Review of all cancers combined among whites, the SIR was increased only during the 1996 to 2000 period, but was not statistically significant. Among non-whites, the SIRs did not increase during any of the three five-year periods.
This was one of many abstracts submitted for the
poster session at the Bureau of Epidemiology 2005 annual seminar this
spring. Look for more abstracts from the seminar in upcoming issues of Epi
The University of Florida at Gainesville is offering two days of specialized training this August on keeping unhealthy levels of E. coli and Salmonella out of your ecology. The Soil and Water Science Department is teaching the course.
The program will include lectures and laboratory demonstrations to illuminate microbiological testing techniques for quality, basic biology and survival strategies of E. coli and Salmonella, management programs for control and elimination of E. coli and Salmonella outbreaks, and research presentations. Lessons learned from recent outbreaks in petting zoos, E. coli drinking water contaminations, multi-state gastro-intestinal illnesses, bioterrorism attacks, and programs to control water-borne bacterial pathogens will also be discussed.
Disease control professionals and environmental epidemiologists, journalists, first responders and veterinarians, environmental engineers and scientists, government officials and others will learn from this program. The course is scheduled for August 17 and 18th in Gainesville, with a short web course available at http://conference.ifas.ufl.edu/soils/pathogens/index.html
Fee for the course is $300 prior to July 15 and includes a printed course manual, instruction, training materials and daily refreshments. To register, contact call Dr. Max Teplitski at 352.392.1951, ext. 254 or Beth Miller Tipton at 352.392. 5930.
Jaime Forth is managing editor of Epi Update and can be reached at 850.245.4444, ext. 2440.
West Nile (WN) virus activity: None this week. To date, eight counties have reported confirmed WN activity compared to 21 at this time last year.
Eastern Equine Encephalomyelitis (EEE) virus activity: Thirteen seroconversions to EEE virus were confirmed in sentinel chickens from Alachua (3), Bay, Flagler, Nassau, Orange (2), Osceola, St. Johns (2), and Volusia (2) counties. Fifteen horses from Alachua, Duval, Escambia, (2), Gilchrist, Highlands, Lake (2), Levy (2), Osceola and Polk (4) counties were confirmed with EEE virus infection this week. Three out of four live wild birds captured in Okaloosa, six out of 14 captured in Santa Rosa, one out of eight captured in N. Walton, and three out of 15 captured in Washington County (altogether 13 of 41 birds) tested positive for EEE virus this week. One mosquito pool (Cx. nigripalpus) from Volusia County tested positive for EEE this week. One dead bird from Alachua County tested positive for EEE virus this week. To date, 31 counties have reported confirmed EEE activity, compared to 19 at this time last year.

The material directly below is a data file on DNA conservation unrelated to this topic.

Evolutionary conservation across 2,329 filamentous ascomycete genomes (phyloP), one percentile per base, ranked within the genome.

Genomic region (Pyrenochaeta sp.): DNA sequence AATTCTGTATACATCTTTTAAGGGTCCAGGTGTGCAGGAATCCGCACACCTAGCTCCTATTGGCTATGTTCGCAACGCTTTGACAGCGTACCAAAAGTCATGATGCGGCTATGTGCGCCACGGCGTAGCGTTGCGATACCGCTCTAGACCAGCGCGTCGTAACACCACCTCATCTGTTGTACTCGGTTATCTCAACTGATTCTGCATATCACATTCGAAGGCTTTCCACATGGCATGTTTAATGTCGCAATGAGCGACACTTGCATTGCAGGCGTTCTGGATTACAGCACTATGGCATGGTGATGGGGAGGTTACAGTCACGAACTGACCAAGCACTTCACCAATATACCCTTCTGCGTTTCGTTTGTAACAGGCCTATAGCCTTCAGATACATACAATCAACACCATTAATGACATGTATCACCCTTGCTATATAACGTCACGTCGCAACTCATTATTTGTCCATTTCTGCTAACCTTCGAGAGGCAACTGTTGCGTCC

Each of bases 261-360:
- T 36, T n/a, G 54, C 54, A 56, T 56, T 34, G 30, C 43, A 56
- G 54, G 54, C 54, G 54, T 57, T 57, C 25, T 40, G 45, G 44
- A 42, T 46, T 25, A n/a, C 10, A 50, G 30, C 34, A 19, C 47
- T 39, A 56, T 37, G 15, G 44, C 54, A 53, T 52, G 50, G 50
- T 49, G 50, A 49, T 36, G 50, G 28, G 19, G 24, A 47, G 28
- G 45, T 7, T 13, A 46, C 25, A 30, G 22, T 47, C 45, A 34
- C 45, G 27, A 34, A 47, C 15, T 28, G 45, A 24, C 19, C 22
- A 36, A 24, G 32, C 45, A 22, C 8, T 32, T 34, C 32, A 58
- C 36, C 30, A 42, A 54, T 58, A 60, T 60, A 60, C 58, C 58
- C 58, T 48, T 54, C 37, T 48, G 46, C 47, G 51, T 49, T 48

Highlands J (HJ) Virus activity: Seven seroconversions to HJ virus were confirmed in sentinel chickens from Alachua, Bay (2), Duval and Putnam (3) counties.
Other arbovirus activity: One mosquito pool (An. crucians) from Sarasota County tested positive for California Group Virus this week. There has been no St. Louise Encephalitis (SLE) virus activity yet this year.
There are no counties currently under medical alert for mosquito-borne disease. Where mosquitoes are present, people are urged to take precautions against getting bitten.
Dead birds should be reported to www.wildflorida.org/bird. See the web page for more information at www.MyFloridaEH.com. The Disease Outbreak Information Hotline offers recorded updates on medical alerts status and surveillance at 888.880.5782.
The Bureau of Epidemiology encourages
Epi Update readers to not only register on the EpiCom system at
https://www.epicomfl.net but to sign up for features such as automatic
notification of certain events
contribute appropriate public health observations related
any suspicious or unusual occurrences or circumstances. EpiCom is the primary method of communication
between the Bureau of Epidemiology and other state medical agencies during emergency situations.
Christie Luce is an EpiCom
consultant in the Surveillance Systems Section of the Bureau of
Epidemiology. She can be reached at 850.245.4444, ext. 2450.
D'Juan Harris is a GIS
specialist in the Surveillance Systems Section of the Bureau of